Despite months of protest from creators and viewers, YouTube has shuttered its Community Contributions feature.
“When we announced the deprecation of the Community feature in July 2020, we mentioned future plans for better captioning tools, but didn’t share specifics or details at that time,” Team YouTube said this afternoon. The lack of information “understandably caused additional questions and feedback,” it added.
To assuage concerns, YouTube laid out changes it has already made to its auto-captioning feature, as well as upcoming changes to the manual captions systems creators use.
First, though, a quick recap for anyone who’s not familiar: Until today, both creators and general YouTube users could add subtitles to videos. Community Contributions allowed any user to write subtitles and submit them to a video’s creator for approval. As such, the tool was commonly used to translate video contents into other languages, and to add accessibility for Deaf and hard of hearing viewers.
In July, YouTube said it had chosen to shutter Community Contributions because of low usage (fewer than 0.001% of channels had published contributed captions in the month prior) and issues with spam and abuse. The platform also clarified it wouldn’t delete already-contributed captions, and partnered with several subtitling services to give free use periods or discounts to creators who want to add their own subtitles in the future.
Taking this feature away without any way of replacing the good with it is kinda inexcusable. https://t.co/CSfMJiybEI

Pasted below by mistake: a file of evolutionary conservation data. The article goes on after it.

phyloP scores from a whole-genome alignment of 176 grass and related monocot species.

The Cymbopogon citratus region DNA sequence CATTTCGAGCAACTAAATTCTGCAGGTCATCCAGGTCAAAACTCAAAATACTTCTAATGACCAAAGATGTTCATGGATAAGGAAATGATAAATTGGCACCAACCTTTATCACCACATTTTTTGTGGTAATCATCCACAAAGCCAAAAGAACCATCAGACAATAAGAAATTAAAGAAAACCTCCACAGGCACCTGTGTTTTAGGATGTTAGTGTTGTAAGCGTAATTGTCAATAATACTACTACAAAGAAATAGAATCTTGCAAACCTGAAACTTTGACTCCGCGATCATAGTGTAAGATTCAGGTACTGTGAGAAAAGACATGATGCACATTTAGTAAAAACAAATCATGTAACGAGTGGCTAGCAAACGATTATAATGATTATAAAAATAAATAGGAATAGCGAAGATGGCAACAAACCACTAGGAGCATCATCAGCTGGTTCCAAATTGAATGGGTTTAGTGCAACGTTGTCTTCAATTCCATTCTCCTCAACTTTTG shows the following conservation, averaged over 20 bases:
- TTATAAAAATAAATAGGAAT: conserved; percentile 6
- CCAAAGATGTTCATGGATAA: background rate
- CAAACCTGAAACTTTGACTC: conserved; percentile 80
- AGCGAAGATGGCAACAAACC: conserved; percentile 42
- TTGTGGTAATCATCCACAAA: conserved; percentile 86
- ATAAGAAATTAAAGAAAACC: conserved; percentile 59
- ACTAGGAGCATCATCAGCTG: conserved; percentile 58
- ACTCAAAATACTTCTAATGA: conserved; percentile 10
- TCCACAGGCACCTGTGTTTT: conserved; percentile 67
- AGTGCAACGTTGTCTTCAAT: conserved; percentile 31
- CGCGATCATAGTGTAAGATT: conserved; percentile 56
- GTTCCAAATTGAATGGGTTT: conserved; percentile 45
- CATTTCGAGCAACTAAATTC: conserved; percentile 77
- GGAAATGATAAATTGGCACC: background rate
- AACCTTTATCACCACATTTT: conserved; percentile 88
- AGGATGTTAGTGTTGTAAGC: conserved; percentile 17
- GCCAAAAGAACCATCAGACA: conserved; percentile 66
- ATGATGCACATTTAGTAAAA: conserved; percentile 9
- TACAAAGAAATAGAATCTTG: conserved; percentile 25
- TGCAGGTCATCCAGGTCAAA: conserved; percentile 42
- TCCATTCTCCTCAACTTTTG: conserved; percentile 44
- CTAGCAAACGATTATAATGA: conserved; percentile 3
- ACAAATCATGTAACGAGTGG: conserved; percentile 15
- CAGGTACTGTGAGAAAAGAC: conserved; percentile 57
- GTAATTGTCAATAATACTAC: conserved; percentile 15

— Hank Green (@hankgreen) July 31, 2020
But users were concerned that there was no replacement system. Without Community Contributions, YouTubers would have to write their own subtitles or pay for subtitling services–and if they did neither, viewers’ only option would be to wrestle with YouTube’s notoriously unreliable automatic captions generator.
That generator, YouTube says, has now been revamped. It just launched a new English-language captions model that uses a different kind of neural network and a new type of speech recognition; these changes “drastically decreased word error rates” and are “significantly improving overall accuracy,” it explained.
As for upcoming changes to creator systems, YouTube is overall trying easier for creators to add subtitles, it says. Right now, YouTube is rolling out an updated version of Captions Editor, which creators can access in YouTube Studio. The redux offers a “smart timing” feature that will “automatically try to sync captions to creator videos while creators are writing or editing the captions, enabling faster captions,” per Team YouTube.
The second creator tweak won’t arrive till next year. Sometime in 2021, YouTube will add a Trusted Captioner role to channels, allowing creators to give other users backend access explicitly for work on subtitles. YouTube didn’t say what permissions the role will have, but similar roles like Editor (Limited) allow collaborators to do things like edit and upload videos while preventing them from deleting videos and seeing channel revenue.
“We’ve heard a lot of creators say they need to share the work of captioning with others, and we’ve also heard how meaningful it is for people to create captions for their favorite creators–we hope this feature achieves some of that,” Team YouTube said.
Additionally, it said, it has extended its partnership with subtitling service Amara. Eligible creators will now receive twelve months of free subtitles, up from six.
You can read more about the changes here.